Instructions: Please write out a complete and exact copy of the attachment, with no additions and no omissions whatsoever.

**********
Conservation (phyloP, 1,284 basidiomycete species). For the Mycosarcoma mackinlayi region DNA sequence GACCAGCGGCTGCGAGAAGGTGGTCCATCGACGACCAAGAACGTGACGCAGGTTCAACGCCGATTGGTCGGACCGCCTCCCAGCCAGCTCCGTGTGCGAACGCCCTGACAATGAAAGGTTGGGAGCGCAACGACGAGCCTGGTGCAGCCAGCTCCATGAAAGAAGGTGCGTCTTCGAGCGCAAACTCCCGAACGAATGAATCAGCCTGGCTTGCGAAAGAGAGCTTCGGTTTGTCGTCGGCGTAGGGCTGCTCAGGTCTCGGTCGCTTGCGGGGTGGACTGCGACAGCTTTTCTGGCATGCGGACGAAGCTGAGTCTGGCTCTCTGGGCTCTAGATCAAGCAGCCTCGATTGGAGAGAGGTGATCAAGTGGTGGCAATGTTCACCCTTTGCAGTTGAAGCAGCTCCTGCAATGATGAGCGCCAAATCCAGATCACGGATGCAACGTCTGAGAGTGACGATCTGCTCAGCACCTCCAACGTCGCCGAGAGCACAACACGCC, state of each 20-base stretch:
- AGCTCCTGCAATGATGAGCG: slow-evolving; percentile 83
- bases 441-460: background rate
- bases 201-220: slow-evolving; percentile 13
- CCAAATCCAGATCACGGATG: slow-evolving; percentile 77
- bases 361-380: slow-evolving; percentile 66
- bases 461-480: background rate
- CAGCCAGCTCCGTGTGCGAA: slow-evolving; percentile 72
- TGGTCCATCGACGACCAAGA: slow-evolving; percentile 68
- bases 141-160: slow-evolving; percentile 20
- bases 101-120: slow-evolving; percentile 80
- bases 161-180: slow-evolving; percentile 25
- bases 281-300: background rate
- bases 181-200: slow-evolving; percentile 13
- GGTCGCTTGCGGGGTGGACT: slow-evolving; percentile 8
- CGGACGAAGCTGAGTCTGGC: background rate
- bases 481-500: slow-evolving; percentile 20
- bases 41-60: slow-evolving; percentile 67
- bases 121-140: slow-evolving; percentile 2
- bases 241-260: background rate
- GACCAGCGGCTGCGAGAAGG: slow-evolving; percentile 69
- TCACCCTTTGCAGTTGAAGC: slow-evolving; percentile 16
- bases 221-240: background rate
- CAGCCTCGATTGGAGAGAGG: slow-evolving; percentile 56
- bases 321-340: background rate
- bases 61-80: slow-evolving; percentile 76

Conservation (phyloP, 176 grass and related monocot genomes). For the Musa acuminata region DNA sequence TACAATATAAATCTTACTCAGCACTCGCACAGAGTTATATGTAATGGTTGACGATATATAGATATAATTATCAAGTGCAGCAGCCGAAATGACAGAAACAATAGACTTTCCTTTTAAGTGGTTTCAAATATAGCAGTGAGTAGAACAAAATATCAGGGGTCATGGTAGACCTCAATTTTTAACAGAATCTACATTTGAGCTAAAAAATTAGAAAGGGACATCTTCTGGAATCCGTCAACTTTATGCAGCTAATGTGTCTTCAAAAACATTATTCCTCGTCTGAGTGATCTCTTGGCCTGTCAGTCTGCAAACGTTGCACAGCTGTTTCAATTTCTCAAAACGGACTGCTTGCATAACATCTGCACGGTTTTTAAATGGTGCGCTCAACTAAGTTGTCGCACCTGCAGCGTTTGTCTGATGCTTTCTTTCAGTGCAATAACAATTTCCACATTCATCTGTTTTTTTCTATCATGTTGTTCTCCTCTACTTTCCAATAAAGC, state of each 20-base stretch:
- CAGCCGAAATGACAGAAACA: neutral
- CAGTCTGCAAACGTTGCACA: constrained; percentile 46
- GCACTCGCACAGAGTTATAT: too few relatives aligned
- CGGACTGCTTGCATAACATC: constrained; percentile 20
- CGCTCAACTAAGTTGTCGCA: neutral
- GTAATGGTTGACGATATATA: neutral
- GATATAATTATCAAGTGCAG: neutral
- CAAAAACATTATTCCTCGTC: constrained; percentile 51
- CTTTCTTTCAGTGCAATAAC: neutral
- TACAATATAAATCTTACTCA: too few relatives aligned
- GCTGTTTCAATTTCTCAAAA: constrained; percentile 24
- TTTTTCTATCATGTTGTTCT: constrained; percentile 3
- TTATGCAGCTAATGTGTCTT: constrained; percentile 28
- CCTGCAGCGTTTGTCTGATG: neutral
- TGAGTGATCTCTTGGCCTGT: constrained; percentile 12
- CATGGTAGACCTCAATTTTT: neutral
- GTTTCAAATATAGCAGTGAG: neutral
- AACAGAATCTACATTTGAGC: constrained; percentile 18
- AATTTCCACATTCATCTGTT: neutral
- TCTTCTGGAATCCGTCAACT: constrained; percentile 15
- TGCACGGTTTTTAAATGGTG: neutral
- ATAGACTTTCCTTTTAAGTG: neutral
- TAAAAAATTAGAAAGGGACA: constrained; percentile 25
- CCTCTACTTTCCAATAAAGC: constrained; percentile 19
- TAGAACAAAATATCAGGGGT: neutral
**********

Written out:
Conservation (phyloP, 1,284 basidiomycete species). For the Mycosarcoma mackinlayi region DNA sequence GACCAGCGGCTGCGAGAAGGTGGTCCATCGACGACCAAGAACGTGACGCAGGTTCAACGCCGATTGGTCGGACCGCCTCCCAGCCAGCTCCGTGTGCGAACGCCCTGACAATGAAAGGTTGGGAGCGCAACGACGAGCCTGGTGCAGCCAGCTCCATGAAAGAAGGTGCGTCTTCGAGCGCAAACTCCCGAACGAATGAATCAGCCTGGCTTGCGAAAGAGAGCTTCGGTTTGTCGTCGGCGTAGGGCTGCTCAGGTCTCGGTCGCTTGCGGGGTGGACTGCGACAGCTTTTCTGGCATGCGGACGAAGCTGAGTCTGGCTCTCTGGGCTCTAGATCAAGCAGCCTCGATTGGAGAGAGGTGATCAAGTGGTGGCAATGTTCACCCTTTGCAGTTGAAGCAGCTCCTGCAATGATGAGCGCCAAATCCAGATCACGGATGCAACGTCTGAGAGTGACGATCTGCTCAGCACCTCCAACGTCGCCGAGAGCACAACACGCC, state of each 20-base stretch:
- AGCTCCTGCAATGATGAGCG: slow-evolving; percentile 83
- bases 441-460: background rate
- bases 201-220: slow-evolving; percentile 13
- CCAAATCCAGATCACGGATG: slow-evolving; percentile 77
- bases 361-380: slow-evolving; percentile 66
- bases 461-480: background rate
- CAGCCAGCTCCGTGTGCGAA: slow-evolving; percentile 72
- TGGTCCATCGACGACCAAGA: slow-evolving; percentile 68
- bases 141-160: slow-evolving; percentile 20
- bases 101-120: slow-evolving; percentile 80
- bases 161-180: slow-evolving; percentile 25
- bases 281-300: background rate
- bases 181-200: slow-evolving; percentile 13
- GGTCGCTTGCGGGGTGGACT: slow-evolving; percentile 8
- CGGACGAAGCTGAGTCTGGC: background rate
- bases 481-500: slow-evolving; percentile 20
- bases 41-60: slow-evolving; percentile 67
- bases 121-140: slow-evolving; percentile 2
- bases 241-260: background rate
- GACCAGCGGCTGCGAGAAGG: slow-evolving; percentile 69
- TCACCCTTTGCAGTTGAAGC: slow-evolving; percentile 16
- bases 221-240: background rate
- CAGCCTCGATTGGAGAGAGG: slow-evolving; percentile 56
- bases 321-340: background rate
- bases 61-80: slow-evolving; percentile 76

Conservation (phyloP, 176 grass and related monocot genomes). For the Musa acuminata region DNA sequence TACAATATAAATCTTACTCAGCACTCGCACAGAGTTATATGTAATGGTTGACGATATATAGATATAATTATCAAGTGCAGCAGCCGAAATGACAGAAACAATAGACTTTCCTTTTAAGTGGTTTCAAATATAGCAGTGAGTAGAACAAAATATCAGGGGTCATGGTAGACCTCAATTTTTAACAGAATCTACATTTGAGCTAAAAAATTAGAAAGGGACATCTTCTGGAATCCGTCAACTTTATGCAGCTAATGTGTCTTCAAAAACATTATTCCTCGTCTGAGTGATCTCTTGGCCTGTCAGTCTGCAAACGTTGCACAGCTGTTTCAATTTCTCAAAACGGACTGCTTGCATAACATCTGCACGGTTTTTAAATGGTGCGCTCAACTAAGTTGTCGCACCTGCAGCGTTTGTCTGATGCTTTCTTTCAGTGCAATAACAATTTCCACATTCATCTGTTTTTTTCTATCATGTTGTTCTCCTCTACTTTCCAATAAAGC, state of each 20-base stretch:
- CAGCCGAAATGACAGAAACA: neutral
- CAGTCTGCAAACGTTGCACA: constrained; percentile 46
- GCACTCGCACAGAGTTATAT: too few relatives aligned
- CGGACTGCTTGCATAACATC: constrained; percentile 20
- CGCTCAACTAAGTTGTCGCA: neutral
- GTAATGGTTGACGATATATA: neutral
- GATATAATTATCAAGTGCAG: neutral
- CAAAAACATTATTCCTCGTC: constrained; percentile 51
- CTTTCTTTCAGTGCAATAAC: neutral
- TACAATATAAATCTTACTCA: too few relatives aligned
- GCTGTTTCAATTTCTCAAAA: constrained; percentile 24
- TTTTTCTATCATGTTGTTCT: constrained; percentile 3
- TTATGCAGCTAATGTGTCTT: constrained; percentile 28
- CCTGCAGCGTTTGTCTGATG: neutral
- TGAGTGATCTCTTGGCCTGT: constrained; percentile 12
- CATGGTAGACCTCAATTTTT: neutral
- GTTTCAAATATAGCAGTGAG: neutral
- AACAGAATCTACATTTGAGC: constrained; percentile 18
- AATTTCCACATTCATCTGTT: neutral
- TCTTCTGGAATCCGTCAACT: constrained; percentile 15
- TGCACGGTTTTTAAATGGTG: neutral
- ATAGACTTTCCTTTTAAGTG: neutral
- TAAAAAATTAGAAAGGGACA: constrained; percentile 25
- CCTCTACTTTCCAATAAAGC: constrained; percentile 19
- TAGAACAAAATATCAGGGGT: neutral